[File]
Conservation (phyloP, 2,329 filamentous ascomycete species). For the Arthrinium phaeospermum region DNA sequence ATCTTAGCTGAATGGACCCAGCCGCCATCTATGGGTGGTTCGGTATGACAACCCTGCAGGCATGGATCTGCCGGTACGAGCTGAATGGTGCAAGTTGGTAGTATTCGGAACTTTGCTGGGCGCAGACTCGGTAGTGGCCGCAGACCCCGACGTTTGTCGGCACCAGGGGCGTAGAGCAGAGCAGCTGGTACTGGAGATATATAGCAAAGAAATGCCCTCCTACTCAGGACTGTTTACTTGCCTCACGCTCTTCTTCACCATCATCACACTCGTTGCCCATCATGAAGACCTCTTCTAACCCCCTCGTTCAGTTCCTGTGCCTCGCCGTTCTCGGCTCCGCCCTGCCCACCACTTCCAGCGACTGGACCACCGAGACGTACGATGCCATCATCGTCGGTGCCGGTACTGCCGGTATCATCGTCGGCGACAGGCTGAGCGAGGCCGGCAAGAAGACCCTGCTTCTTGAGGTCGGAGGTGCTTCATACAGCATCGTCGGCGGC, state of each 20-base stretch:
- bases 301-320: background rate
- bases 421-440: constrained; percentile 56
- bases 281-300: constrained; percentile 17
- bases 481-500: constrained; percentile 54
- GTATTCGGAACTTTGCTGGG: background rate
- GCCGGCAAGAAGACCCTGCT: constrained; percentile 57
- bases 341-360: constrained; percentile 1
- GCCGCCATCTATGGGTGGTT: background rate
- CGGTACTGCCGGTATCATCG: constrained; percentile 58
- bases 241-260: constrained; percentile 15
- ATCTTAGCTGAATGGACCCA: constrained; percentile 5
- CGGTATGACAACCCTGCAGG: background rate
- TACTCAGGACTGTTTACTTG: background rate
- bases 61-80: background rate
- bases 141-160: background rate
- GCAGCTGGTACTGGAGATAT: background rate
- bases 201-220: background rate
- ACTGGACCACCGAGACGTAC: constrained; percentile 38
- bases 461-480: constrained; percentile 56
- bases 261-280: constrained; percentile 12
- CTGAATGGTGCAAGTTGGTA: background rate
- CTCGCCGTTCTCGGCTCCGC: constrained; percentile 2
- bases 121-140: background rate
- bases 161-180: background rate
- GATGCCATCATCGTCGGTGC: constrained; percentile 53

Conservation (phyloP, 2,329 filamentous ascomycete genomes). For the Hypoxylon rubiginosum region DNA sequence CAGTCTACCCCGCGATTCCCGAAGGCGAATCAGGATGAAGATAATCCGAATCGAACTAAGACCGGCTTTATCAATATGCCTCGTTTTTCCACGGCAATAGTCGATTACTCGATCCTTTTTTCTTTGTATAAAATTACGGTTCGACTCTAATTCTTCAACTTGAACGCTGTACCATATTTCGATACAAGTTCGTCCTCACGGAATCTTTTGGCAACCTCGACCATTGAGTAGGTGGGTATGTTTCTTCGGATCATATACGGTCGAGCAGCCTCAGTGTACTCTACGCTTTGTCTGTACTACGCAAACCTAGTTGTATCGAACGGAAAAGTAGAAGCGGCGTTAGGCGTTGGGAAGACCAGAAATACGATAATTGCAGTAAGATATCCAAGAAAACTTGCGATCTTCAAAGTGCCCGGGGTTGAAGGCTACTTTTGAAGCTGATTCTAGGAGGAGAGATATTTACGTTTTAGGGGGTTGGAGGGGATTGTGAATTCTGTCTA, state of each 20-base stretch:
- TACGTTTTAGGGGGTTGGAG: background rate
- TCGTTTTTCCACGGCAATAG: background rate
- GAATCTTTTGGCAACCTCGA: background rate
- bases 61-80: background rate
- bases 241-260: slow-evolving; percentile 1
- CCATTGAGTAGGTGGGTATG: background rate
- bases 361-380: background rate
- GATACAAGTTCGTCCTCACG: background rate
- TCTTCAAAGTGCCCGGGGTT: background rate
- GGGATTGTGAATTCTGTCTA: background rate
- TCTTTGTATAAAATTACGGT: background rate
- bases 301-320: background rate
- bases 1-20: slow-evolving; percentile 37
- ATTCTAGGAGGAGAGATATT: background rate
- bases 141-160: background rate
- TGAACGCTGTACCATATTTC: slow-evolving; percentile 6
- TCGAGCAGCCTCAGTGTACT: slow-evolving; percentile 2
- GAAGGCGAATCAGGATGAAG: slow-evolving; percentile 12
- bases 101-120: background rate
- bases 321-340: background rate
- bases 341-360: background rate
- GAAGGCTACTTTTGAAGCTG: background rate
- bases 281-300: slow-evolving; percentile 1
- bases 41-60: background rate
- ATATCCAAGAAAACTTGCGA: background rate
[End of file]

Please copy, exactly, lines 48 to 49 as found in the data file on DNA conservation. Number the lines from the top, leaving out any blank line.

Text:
- bases 341-360: background rate
- GAAGGCTACTTTTGAAGCTG: background rate